Williams's guitar playing was in the Delta blues style and yet was unique. He played driving rhythm and virtuosic lead lines simultaneously and sang over it all. He played with picks on his thumb and index finger. His guitar was heavily modified. Williams added a rudimentary electric pickup, whose wires coiled all over the top of his guitar. He also added three extra strings, creating unison pairs for the first, second and fourth strings. His guitar was usually tuned to open G (D2 G2 D3D3 G3 B3B3 D4D4), with a capo placed on the second fret to set the tuning to the key of A. During the 1920s and 1930s, Williams gradually added the extra strings to prevent other guitarists from playing his guitar. In his later years, he occasionally used a 12-string guitar tuned to open G. Williams sometimes tuned a six-string guitar to a modification of open G: the bass D string (D2) was replaced with a .08-gauge string and tuned to G4. The resulting tuning was (G4 G2 D3 G3 B3 D4), with the G4 string being used as a melody string. This tuning was used exclusively for slide playing.
Williams died December 17, 1982, in Macon, Mississippi.He was buried in a private cemetery outside Crawford, near the Lowndes County line. His headstone was primarily paid for by friends and partially funded by a collection taken up among musicians at Clifford Antone's nightclub in Austin, Texas, organized by the music writer Dan Forte, and erected through the Mt. Zion Memorial Fund on October 9, 1994. The harmonica virtuoso Charlie Musselwhite, a one-time touring companion, delivered the eulogy at the unveiling. Williams's epitaph, composed by Forte, proclaims him "King of the 9 String Guitar."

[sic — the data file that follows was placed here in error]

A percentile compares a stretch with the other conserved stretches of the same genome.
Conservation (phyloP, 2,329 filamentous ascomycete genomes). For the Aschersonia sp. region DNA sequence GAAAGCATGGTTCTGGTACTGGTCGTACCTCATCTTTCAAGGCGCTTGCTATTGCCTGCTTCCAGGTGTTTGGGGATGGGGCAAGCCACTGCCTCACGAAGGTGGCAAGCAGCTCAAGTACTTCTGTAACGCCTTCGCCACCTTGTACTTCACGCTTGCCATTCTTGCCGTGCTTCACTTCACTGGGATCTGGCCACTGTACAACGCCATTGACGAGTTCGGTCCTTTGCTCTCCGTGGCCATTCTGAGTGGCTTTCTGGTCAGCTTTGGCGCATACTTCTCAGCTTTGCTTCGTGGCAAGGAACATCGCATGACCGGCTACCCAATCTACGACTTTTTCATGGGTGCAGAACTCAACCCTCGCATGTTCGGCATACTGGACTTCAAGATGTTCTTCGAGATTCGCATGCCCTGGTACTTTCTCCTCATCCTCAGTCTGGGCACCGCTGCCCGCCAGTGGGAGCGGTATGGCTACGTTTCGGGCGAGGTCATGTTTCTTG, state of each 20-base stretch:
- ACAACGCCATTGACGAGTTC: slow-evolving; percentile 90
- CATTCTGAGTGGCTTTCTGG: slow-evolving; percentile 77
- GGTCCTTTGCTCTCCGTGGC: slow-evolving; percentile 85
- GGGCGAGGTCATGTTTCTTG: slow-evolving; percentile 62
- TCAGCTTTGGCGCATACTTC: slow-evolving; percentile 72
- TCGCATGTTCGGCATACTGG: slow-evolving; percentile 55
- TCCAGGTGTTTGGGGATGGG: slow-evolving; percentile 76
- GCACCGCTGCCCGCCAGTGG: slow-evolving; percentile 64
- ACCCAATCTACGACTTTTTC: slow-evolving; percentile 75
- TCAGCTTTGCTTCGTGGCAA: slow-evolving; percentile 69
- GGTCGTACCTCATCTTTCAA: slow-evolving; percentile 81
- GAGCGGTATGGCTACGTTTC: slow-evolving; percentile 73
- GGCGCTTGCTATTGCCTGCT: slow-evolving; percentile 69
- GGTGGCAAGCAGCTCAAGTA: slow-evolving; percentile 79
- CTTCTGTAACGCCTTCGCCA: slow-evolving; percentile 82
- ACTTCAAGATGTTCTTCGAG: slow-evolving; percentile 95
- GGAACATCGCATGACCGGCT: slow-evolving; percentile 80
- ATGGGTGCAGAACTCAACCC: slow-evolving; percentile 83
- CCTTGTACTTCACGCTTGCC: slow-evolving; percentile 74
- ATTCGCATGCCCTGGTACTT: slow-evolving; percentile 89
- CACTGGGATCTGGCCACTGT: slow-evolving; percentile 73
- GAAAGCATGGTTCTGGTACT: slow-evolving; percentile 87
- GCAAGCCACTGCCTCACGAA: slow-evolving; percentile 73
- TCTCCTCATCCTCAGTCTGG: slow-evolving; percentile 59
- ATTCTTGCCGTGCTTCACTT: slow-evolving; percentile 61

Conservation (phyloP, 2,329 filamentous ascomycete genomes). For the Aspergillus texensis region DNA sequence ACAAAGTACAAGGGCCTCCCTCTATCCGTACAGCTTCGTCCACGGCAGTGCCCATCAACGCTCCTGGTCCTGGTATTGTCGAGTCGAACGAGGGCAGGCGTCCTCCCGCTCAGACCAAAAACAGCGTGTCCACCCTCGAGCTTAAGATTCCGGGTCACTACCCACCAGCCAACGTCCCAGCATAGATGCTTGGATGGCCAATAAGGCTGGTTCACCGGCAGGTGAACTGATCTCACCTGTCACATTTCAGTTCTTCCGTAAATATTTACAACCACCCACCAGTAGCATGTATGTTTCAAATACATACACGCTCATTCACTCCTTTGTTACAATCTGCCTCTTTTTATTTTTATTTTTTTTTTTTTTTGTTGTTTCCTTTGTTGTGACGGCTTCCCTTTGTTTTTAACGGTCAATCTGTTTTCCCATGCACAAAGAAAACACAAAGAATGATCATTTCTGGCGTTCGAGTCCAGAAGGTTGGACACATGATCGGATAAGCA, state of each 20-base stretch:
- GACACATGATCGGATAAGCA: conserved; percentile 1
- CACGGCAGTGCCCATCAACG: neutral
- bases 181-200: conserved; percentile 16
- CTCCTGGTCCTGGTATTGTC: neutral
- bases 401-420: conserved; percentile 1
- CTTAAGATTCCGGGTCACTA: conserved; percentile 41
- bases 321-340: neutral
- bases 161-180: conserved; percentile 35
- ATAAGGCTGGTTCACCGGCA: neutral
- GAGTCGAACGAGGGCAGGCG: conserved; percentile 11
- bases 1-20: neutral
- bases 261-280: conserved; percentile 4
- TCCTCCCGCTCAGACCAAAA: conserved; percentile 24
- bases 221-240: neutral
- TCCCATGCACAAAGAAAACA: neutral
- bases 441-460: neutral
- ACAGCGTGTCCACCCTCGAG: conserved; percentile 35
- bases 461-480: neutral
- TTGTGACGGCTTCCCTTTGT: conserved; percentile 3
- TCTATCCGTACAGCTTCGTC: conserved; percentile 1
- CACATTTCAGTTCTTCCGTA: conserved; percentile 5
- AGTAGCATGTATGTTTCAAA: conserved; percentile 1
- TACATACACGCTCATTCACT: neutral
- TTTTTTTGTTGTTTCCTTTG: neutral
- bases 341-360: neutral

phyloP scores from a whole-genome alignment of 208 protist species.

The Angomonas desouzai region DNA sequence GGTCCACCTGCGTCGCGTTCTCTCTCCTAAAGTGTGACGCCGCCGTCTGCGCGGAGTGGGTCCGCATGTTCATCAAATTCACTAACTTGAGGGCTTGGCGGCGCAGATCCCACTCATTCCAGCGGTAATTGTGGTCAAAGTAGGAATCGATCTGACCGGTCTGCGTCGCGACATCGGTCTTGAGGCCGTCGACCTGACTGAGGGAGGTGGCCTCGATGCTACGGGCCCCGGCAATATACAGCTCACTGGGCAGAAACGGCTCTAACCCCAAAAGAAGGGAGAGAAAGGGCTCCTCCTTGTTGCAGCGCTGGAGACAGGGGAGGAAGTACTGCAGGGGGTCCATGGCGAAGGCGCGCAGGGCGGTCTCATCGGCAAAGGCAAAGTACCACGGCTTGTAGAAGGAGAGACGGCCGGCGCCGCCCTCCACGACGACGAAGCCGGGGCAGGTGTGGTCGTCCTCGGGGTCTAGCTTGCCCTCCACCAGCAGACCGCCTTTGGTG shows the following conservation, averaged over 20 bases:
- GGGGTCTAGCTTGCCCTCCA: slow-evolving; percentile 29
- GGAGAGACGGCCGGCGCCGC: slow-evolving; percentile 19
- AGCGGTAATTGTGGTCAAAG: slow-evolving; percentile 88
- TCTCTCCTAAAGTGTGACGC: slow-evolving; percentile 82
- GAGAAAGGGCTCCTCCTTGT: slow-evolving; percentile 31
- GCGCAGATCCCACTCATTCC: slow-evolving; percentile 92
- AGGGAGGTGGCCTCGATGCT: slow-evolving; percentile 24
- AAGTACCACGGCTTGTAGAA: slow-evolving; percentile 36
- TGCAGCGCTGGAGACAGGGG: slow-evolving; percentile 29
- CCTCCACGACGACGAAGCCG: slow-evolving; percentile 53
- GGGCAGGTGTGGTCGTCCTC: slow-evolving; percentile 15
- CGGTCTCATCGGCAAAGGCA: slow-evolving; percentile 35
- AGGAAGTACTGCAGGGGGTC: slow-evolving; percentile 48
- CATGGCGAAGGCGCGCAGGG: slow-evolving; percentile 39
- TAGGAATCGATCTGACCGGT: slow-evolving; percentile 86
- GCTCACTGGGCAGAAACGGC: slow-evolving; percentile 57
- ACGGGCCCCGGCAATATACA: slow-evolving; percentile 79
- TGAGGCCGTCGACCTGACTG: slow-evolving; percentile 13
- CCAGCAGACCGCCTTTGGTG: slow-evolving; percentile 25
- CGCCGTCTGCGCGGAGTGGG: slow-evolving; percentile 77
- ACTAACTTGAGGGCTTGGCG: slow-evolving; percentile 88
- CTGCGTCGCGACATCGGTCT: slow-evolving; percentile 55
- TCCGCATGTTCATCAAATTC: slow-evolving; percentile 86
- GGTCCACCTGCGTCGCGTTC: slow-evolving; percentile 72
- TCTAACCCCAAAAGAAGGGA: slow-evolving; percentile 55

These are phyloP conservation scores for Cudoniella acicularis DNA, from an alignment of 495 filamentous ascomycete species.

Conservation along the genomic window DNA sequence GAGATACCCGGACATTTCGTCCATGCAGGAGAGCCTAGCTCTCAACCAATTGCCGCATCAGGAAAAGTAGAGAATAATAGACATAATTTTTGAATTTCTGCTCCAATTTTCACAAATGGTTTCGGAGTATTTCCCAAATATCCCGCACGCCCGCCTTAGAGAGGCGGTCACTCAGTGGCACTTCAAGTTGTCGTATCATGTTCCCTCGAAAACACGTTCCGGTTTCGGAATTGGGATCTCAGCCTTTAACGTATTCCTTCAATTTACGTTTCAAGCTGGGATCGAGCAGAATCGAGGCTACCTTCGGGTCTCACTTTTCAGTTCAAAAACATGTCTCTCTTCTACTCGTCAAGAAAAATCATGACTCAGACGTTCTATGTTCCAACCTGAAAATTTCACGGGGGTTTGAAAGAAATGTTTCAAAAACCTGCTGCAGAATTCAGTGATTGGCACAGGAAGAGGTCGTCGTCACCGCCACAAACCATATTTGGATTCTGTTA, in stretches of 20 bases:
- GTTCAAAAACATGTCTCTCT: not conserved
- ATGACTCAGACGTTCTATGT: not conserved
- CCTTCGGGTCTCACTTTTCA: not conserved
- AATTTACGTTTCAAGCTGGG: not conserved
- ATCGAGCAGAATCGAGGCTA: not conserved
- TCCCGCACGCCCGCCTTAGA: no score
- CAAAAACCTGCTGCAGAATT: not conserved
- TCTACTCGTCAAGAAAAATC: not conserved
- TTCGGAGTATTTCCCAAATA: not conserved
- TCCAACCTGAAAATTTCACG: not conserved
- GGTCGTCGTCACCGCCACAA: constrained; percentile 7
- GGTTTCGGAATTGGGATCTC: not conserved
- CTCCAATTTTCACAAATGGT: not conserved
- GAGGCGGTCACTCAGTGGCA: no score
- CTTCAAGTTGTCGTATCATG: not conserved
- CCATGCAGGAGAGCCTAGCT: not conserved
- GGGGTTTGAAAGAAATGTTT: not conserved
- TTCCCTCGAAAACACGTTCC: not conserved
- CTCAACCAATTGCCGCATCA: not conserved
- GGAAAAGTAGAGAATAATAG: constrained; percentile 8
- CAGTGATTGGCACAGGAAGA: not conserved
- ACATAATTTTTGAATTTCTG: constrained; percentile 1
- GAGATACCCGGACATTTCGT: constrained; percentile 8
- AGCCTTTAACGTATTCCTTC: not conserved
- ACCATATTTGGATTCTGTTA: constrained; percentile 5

Remaining funds raised for Williams's memorial were donated by the Mt. Zion Memorial Fund to the Delta Blues Museum in order to purchase one of the last guitars Williams used from his sister Mary May. The guitar purchased by the museum is a 12-string guitar that Williams used in his later days. The last nine-string (a 1950s Kay cutaway converted to Williams's nine-string specifications) is missing at this time. Williams' previous nine-string (converted from a 1944 Gibson L-7 presented to him by Wilson Ramsay, known as Beef Stew, a name given to him by Williams) is in the possession of Williams's road agent and fellow traveler, Blewett Thomas.[ citation needed ]
Another of Williams's nine-string guitars is kept under the counter of the Jazz Record Mart in Chicago, which is owned by Bob Koester, the founder of Delmark Records. Williams can be seen playing the nine-string guitar in American Folk-Blues Festival: The British Tours, 1963–1966, released on DVD in 2007.[ citation needed ]
In 2003, Williams was honored with a marker on the Mississippi Blues Trail in Crawford.